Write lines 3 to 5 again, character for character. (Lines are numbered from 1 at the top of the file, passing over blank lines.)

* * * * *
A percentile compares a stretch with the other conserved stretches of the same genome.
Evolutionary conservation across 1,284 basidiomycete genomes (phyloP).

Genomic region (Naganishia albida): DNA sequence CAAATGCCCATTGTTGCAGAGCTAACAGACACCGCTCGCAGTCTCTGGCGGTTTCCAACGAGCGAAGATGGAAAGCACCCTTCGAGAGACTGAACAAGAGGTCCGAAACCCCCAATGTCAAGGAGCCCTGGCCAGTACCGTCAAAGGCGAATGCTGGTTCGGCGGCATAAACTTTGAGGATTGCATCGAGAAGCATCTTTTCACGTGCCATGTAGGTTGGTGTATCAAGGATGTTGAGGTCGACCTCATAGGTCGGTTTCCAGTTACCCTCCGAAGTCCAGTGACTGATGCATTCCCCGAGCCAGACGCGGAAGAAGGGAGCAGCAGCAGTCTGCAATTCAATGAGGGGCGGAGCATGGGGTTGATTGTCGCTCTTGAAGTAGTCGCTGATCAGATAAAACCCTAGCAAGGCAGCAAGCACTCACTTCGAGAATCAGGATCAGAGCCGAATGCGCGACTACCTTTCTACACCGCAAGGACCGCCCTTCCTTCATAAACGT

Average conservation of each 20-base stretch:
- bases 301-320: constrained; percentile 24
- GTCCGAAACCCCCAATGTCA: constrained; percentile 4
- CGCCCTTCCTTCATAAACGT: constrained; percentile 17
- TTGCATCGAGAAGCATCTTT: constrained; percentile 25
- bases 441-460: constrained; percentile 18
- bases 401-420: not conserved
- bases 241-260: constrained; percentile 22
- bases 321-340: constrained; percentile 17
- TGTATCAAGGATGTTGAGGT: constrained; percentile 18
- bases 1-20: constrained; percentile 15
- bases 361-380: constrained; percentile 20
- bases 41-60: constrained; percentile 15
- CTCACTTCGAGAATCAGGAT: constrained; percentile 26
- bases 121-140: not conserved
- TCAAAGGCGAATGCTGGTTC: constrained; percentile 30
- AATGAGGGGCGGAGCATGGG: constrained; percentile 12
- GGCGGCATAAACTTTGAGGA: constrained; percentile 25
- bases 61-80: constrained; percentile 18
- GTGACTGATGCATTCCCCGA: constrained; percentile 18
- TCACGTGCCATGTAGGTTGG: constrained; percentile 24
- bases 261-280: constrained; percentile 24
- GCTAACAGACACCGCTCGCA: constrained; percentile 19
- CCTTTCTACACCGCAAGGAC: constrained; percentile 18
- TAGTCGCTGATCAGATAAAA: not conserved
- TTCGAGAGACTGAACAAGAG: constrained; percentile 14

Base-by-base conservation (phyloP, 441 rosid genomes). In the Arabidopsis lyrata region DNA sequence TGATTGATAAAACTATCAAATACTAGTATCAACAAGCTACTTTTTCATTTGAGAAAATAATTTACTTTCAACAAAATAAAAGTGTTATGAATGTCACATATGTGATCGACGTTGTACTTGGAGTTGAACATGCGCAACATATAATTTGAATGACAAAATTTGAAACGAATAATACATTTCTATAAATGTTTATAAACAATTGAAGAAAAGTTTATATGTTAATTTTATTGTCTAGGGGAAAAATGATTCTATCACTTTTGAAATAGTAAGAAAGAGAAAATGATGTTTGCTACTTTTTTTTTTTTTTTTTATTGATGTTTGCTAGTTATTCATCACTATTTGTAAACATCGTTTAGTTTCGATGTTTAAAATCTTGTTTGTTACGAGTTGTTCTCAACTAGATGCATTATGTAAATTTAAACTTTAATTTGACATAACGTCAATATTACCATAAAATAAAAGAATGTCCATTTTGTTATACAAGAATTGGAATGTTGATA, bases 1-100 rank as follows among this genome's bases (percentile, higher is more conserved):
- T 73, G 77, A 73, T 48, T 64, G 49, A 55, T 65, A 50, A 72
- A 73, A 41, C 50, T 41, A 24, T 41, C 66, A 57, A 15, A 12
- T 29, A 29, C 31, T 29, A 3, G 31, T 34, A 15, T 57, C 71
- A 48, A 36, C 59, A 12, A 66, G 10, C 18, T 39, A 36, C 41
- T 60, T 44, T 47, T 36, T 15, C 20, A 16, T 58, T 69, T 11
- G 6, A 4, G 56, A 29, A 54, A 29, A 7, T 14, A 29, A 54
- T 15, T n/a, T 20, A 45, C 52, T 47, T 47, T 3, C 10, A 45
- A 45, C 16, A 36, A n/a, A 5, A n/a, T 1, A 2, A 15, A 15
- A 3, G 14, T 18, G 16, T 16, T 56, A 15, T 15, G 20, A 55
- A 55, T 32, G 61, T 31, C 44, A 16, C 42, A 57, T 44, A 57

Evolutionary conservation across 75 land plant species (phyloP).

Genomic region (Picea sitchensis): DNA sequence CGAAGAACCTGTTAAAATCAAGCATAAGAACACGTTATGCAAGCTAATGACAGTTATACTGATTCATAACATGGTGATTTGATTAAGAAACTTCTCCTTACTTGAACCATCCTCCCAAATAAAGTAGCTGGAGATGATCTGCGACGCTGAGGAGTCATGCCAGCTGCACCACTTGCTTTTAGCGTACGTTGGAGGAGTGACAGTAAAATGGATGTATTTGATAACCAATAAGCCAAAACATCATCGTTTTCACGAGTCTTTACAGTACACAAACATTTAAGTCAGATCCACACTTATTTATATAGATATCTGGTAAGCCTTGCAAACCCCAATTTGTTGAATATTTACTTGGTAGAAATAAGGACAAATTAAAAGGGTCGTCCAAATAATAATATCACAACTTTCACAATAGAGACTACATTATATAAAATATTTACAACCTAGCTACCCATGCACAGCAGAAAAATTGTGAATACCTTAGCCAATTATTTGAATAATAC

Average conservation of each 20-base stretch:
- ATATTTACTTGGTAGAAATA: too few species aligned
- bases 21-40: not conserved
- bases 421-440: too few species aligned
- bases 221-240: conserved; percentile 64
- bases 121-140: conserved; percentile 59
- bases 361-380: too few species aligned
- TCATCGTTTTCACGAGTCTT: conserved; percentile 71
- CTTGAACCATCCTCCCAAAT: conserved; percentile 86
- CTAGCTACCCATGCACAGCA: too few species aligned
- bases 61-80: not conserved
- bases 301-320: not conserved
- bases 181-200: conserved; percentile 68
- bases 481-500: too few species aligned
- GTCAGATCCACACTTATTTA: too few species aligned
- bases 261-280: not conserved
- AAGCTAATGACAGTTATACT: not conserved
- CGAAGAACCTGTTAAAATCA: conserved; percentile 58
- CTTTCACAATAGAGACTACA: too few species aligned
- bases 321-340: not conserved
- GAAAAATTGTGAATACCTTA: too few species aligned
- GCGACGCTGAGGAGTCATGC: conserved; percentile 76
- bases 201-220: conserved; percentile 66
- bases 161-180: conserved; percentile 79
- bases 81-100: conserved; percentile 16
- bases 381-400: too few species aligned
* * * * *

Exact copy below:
Genomic region (Naganishia albida): DNA sequence CAAATGCCCATTGTTGCAGAGCTAACAGACACCGCTCGCAGTCTCTGGCGGTTTCCAACGAGCGAAGATGGAAAGCACCCTTCGAGAGACTGAACAAGAGGTCCGAAACCCCCAATGTCAAGGAGCCCTGGCCAGTACCGTCAAAGGCGAATGCTGGTTCGGCGGCATAAACTTTGAGGATTGCATCGAGAAGCATCTTTTCACGTGCCATGTAGGTTGGTGTATCAAGGATGTTGAGGTCGACCTCATAGGTCGGTTTCCAGTTACCCTCCGAAGTCCAGTGACTGATGCATTCCCCGAGCCAGACGCGGAAGAAGGGAGCAGCAGCAGTCTGCAATTCAATGAGGGGCGGAGCATGGGGTTGATTGTCGCTCTTGAAGTAGTCGCTGATCAGATAAAACCCTAGCAAGGCAGCAAGCACTCACTTCGAGAATCAGGATCAGAGCCGAATGCGCGACTACCTTTCTACACCGCAAGGACCGCCCTTCCTTCATAAACGT

Average conservation of each 20-base stretch:
- bases 301-320: constrained; percentile 24